|Practical Hints on Boat-Sailing||101|
|A Short Cruise with a Sloop-Yacht, illustrating the Common Sea-Manœuvres||108|
|Vocabulary of Sea-Terms commonly in Use||124|
It would be beyond the province or scope of this work to enumerate all the different models and peculiarities of the numerous crafts and rigs that are used to navigate the waters, both in civilized and uncivilized countries; and we must content ourselves by taking into consideration a few of the most pronounced types that are now in vogue, and explaining their principles as briefly as possible.
Local prejudices rule strong in all parts of the world; and the rig, size, and model of a boat, are almost always defined by the "custom" of the waters in which it is to be sailed: still it is perhaps well to give a few general rules for the selection of a boat. For bays, sounds, harbors, and inland tidal waters connected with the sea, the  boat or small yacht should be of a shoal model, and what is termed the centre-board principle, and usually the sloop or cat-boat rig.
For ponds, and small lakes of fresh water, the boat should always be of good beam, light draught, and small sail, on account of the frequency of puffs of winds from unexpected quarters from the neighboring hillsides. In fact, if there is any danger in sailing, it is upon these land-locked ponds or lakes, where more seamanship is often needed than on the larger bays and sounds of the ocean itself.
For outside work, or in places where the tidal currents are strong, or the wind may sweep across the water for miles, "kicking up a sea," the deep keel model, with schooner or cutter rig, will be the better boat; this class being considered superior in working to windward in a heavy sea to the shoaler craft. But, even on this question, there are disagreements; and you shall hear of those who maintain that the shoal-water centre-board craft is the better boat in a heavy sea-way; and some lovers of a craft called a "sharpie" tell startling tales of its endurance in heavy weather, although it is the shoalest of all shoal boats. The advantage of the centre-board boat over the keel boat for harbor and sound sailing, or wherever the tide rises and falls to any great extent, is obvious. With the latter, one is liable to be brought up upon an unknown sand-bank or ledge, and compelled to  remain, sometimes for hours, till floated off; whilst with the centre-board, upon touching any danger or shoal, the board is hauled up, and the boat that a moment before drew, perhaps, six feet of water, now draws but one foot, allowing one to "go about," or steer to one side, and avoid the obstacle, and get home in time for supper. In short, in the opinion of the writer, it is only for outside use, and for a larger class of vessels than this book will treat of, that the keel boat is needed.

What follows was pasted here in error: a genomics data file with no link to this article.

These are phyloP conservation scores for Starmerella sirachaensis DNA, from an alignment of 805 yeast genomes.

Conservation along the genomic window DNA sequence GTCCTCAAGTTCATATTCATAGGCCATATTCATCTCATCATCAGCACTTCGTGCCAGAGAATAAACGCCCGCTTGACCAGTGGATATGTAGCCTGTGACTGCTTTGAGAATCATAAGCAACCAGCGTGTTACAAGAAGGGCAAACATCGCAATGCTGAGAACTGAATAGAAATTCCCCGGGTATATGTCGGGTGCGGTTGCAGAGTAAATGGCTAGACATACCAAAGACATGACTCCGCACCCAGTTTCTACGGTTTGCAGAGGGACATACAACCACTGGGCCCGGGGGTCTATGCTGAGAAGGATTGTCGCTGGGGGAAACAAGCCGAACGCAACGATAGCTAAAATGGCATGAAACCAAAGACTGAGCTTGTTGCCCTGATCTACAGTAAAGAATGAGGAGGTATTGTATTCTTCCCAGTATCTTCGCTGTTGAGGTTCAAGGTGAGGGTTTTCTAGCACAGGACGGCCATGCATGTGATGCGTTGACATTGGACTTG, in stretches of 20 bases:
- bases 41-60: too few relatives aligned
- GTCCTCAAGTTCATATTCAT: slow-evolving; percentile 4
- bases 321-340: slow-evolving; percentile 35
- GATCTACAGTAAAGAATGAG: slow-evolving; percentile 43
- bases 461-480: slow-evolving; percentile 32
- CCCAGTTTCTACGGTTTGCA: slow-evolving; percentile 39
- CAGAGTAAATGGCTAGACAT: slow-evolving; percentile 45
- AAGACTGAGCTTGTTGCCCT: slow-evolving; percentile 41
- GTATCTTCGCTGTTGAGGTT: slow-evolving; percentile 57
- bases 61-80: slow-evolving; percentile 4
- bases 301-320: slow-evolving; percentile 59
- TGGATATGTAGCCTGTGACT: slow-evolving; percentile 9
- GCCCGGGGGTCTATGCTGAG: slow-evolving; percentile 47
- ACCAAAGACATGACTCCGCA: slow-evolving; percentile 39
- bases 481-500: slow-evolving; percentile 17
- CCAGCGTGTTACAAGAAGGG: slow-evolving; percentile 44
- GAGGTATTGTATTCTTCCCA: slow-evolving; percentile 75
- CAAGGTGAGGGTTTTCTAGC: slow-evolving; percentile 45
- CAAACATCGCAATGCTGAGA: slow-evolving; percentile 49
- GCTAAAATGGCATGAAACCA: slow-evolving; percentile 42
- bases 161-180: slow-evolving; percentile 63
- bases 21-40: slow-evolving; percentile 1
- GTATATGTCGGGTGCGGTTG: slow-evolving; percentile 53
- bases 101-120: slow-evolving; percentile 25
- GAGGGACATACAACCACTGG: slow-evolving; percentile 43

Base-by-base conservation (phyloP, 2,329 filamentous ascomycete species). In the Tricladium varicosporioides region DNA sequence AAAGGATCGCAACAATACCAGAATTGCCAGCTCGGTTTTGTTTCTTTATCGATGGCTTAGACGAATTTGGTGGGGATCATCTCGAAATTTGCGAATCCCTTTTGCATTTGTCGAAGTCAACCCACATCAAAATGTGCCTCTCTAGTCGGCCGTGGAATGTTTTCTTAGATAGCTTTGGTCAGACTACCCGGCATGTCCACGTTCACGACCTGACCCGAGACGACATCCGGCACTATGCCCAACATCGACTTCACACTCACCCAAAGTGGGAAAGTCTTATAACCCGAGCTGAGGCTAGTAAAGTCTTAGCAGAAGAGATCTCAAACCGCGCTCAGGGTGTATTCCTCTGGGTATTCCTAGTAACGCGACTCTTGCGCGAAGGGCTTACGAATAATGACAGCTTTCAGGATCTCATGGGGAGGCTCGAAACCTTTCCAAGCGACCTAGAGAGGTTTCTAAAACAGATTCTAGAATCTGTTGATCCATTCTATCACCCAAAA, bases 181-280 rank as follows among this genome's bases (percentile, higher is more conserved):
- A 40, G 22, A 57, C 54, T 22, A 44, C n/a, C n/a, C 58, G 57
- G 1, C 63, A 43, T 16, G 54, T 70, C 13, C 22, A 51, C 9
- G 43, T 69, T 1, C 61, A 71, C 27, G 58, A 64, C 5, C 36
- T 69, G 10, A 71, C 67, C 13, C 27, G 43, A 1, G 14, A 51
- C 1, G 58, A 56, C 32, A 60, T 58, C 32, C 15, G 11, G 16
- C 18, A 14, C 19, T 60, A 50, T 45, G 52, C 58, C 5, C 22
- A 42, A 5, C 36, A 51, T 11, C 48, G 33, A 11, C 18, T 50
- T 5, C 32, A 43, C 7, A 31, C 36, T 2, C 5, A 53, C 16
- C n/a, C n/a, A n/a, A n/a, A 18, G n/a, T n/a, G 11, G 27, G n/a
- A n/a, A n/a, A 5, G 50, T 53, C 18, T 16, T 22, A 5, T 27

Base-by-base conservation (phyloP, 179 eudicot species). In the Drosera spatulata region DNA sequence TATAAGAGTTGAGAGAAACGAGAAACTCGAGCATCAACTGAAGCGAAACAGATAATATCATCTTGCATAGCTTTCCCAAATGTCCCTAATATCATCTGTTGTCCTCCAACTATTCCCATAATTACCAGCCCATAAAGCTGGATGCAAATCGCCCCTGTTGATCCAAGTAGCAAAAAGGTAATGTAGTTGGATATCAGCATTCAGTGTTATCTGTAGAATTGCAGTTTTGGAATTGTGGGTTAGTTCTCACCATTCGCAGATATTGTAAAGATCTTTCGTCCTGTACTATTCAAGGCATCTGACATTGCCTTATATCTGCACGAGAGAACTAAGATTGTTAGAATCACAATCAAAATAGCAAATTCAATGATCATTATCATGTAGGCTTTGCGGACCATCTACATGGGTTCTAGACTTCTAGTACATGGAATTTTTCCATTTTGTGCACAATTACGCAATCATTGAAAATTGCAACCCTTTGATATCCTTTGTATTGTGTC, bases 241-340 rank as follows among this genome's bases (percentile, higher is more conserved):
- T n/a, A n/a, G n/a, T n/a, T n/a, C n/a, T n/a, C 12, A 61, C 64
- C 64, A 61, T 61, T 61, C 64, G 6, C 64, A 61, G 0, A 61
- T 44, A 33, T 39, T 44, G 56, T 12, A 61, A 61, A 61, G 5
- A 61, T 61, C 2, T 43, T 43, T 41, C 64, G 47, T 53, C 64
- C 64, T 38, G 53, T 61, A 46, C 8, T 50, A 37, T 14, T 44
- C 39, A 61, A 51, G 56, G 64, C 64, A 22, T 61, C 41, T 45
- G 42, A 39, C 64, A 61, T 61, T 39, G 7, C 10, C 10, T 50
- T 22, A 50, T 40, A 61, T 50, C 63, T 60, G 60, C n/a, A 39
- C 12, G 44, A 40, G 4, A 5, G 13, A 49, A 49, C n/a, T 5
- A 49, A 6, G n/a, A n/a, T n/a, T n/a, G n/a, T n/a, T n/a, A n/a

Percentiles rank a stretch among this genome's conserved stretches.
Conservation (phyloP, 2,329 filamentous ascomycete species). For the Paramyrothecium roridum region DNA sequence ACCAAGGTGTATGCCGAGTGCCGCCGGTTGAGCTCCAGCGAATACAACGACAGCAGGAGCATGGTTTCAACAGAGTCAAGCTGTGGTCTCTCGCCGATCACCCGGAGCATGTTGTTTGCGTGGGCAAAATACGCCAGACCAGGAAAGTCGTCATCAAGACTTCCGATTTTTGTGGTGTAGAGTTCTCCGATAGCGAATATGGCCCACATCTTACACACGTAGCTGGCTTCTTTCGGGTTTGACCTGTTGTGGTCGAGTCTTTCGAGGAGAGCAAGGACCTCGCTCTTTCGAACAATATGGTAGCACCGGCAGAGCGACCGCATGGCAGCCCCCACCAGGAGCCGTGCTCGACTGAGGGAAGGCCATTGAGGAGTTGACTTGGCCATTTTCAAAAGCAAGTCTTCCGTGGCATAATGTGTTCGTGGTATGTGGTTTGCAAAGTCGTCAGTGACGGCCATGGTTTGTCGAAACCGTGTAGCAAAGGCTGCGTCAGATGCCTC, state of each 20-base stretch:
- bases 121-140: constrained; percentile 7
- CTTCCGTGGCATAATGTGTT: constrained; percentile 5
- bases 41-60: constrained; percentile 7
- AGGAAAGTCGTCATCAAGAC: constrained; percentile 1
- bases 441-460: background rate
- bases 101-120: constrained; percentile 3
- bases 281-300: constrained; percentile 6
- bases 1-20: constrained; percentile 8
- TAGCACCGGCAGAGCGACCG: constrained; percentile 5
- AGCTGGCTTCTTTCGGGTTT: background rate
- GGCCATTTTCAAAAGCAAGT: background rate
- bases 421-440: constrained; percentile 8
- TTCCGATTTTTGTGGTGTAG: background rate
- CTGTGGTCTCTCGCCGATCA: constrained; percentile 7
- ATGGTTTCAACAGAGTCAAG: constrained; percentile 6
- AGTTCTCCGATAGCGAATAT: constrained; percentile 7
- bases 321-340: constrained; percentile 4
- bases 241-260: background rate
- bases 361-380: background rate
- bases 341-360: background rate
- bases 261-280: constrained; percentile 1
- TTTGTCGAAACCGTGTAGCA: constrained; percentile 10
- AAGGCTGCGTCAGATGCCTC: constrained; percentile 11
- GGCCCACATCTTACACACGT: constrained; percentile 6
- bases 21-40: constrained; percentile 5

To avoid repetition, and to condense as much as possible, so as to be useful to all for practicable purposes, what is termed the sloop-rig—one quite as frequently used as any other for small boats—is presented in the accompanying diagram. This will be described as briefly as possible consistent with a thorough explanation of the sails, ropes, &c., and their different names and uses; it being, of course, understood that the management of a sloop in a seamanlike manner carries with it the knowledge of managing a yacht of any rig, the principle applying equally to all; and to describe the "staying," "wearing," and absolute management of each sail and rope of each separate rig, would be unnecessary, and extend this little work to a greater length than is desirable. The best that can be done is to take a type, and, having made that familiar, the whole science of boat-sailing will have been acquired.
The sloop-rig consists of the following-named spars:—
The mainmast (c c), which is usually placed at about two-thirds of the boat's length from the stern. This spar serves to sustain the mainsail(1) by a series of hoops which encircle it.
The main topmast (d d), which is fitted to the head of the mainmast, and terminates at its upper end in a small ball, called the truck, through the sides of which are fitted little sheaves (i.e., wheels), by means of which, and the use of a small-sized rope, called signal-halliards, the flag, or private signal of the boat, is hoisted to the topmast's head, and displayed.
This spar also serves to sustain the gaff-topsail  (3), which is hoisted and lowered along its length by a series of hoops encircling the spar. This sail, as a rule, is set and furled from the top.